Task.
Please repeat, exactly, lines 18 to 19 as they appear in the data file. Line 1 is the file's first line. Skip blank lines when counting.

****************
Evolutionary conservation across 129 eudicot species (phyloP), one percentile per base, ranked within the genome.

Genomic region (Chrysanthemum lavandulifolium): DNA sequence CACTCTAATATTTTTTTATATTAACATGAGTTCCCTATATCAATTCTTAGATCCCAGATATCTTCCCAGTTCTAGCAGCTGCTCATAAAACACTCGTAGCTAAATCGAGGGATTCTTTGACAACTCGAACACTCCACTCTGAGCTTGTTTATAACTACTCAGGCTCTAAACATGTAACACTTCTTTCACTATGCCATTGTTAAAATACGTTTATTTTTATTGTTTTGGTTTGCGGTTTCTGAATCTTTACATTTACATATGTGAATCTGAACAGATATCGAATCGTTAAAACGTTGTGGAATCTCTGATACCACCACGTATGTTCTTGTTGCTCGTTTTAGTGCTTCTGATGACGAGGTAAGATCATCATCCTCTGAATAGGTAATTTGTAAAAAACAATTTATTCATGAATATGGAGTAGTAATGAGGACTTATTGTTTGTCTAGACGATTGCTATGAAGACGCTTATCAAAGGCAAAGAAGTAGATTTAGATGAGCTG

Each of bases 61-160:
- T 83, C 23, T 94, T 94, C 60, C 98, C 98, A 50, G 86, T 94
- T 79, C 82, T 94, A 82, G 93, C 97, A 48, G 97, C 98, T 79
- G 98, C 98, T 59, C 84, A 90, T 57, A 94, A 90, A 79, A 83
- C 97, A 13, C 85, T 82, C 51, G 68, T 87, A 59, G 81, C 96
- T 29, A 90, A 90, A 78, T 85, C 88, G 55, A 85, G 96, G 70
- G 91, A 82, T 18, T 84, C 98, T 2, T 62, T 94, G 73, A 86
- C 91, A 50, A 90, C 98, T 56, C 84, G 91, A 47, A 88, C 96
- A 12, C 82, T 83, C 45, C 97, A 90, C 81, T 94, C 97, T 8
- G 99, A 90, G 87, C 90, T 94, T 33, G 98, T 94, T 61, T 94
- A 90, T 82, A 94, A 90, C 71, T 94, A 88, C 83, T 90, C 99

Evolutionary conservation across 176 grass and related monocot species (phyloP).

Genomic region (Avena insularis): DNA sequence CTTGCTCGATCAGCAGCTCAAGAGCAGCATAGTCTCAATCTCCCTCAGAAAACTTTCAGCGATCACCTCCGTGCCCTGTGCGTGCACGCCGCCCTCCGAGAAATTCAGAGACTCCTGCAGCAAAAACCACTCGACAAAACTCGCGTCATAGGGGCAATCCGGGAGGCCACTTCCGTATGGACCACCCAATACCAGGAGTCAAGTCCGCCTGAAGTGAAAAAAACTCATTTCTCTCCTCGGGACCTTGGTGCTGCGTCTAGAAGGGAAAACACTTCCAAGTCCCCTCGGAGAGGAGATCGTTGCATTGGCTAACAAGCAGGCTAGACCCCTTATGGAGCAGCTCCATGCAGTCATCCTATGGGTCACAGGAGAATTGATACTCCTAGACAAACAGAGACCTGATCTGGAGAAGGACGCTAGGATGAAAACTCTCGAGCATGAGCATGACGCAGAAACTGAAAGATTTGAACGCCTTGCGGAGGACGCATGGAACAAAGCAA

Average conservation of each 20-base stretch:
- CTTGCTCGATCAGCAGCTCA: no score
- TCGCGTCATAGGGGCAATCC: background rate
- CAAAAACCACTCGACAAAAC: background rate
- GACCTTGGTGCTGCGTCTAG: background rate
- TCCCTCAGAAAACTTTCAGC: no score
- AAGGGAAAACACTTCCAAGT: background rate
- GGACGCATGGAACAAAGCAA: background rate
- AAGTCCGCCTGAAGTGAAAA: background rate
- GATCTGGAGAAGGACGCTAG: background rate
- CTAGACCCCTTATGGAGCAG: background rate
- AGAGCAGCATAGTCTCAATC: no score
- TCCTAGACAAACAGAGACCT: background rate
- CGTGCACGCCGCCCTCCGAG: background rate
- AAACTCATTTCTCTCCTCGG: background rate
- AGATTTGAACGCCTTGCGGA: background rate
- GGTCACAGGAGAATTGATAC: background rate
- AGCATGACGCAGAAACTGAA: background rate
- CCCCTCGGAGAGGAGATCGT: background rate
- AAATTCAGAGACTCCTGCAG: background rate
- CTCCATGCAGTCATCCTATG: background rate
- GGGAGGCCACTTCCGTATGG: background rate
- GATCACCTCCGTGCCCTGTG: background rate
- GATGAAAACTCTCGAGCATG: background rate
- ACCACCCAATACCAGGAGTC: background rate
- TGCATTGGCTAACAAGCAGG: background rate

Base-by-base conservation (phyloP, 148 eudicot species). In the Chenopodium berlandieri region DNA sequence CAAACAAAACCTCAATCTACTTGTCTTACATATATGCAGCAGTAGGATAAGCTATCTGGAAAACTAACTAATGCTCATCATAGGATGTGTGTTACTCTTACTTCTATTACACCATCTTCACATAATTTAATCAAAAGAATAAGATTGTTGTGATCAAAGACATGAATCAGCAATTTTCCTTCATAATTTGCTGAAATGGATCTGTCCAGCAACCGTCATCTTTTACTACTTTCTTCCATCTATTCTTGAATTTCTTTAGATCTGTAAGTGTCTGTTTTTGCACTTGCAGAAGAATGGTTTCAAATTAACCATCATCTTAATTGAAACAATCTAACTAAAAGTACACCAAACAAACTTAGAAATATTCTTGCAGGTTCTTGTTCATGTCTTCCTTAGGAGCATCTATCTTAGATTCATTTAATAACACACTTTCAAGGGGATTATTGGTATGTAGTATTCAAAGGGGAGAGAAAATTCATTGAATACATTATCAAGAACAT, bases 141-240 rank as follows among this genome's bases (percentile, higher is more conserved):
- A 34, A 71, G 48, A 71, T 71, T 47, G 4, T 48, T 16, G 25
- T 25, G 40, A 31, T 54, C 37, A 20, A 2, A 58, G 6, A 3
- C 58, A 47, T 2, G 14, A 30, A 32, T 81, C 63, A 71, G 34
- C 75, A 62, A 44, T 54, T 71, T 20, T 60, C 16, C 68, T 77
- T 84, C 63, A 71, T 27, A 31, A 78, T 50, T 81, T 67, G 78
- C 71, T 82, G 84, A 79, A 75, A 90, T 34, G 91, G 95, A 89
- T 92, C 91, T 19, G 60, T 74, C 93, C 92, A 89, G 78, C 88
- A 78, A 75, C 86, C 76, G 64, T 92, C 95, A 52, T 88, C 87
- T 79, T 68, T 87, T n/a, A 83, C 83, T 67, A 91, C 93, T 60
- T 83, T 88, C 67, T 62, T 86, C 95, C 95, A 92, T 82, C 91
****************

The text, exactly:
- TCGCGTCATAGGGGCAATCC: background rate
- CAAAAACCACTCGACAAAAC: background rate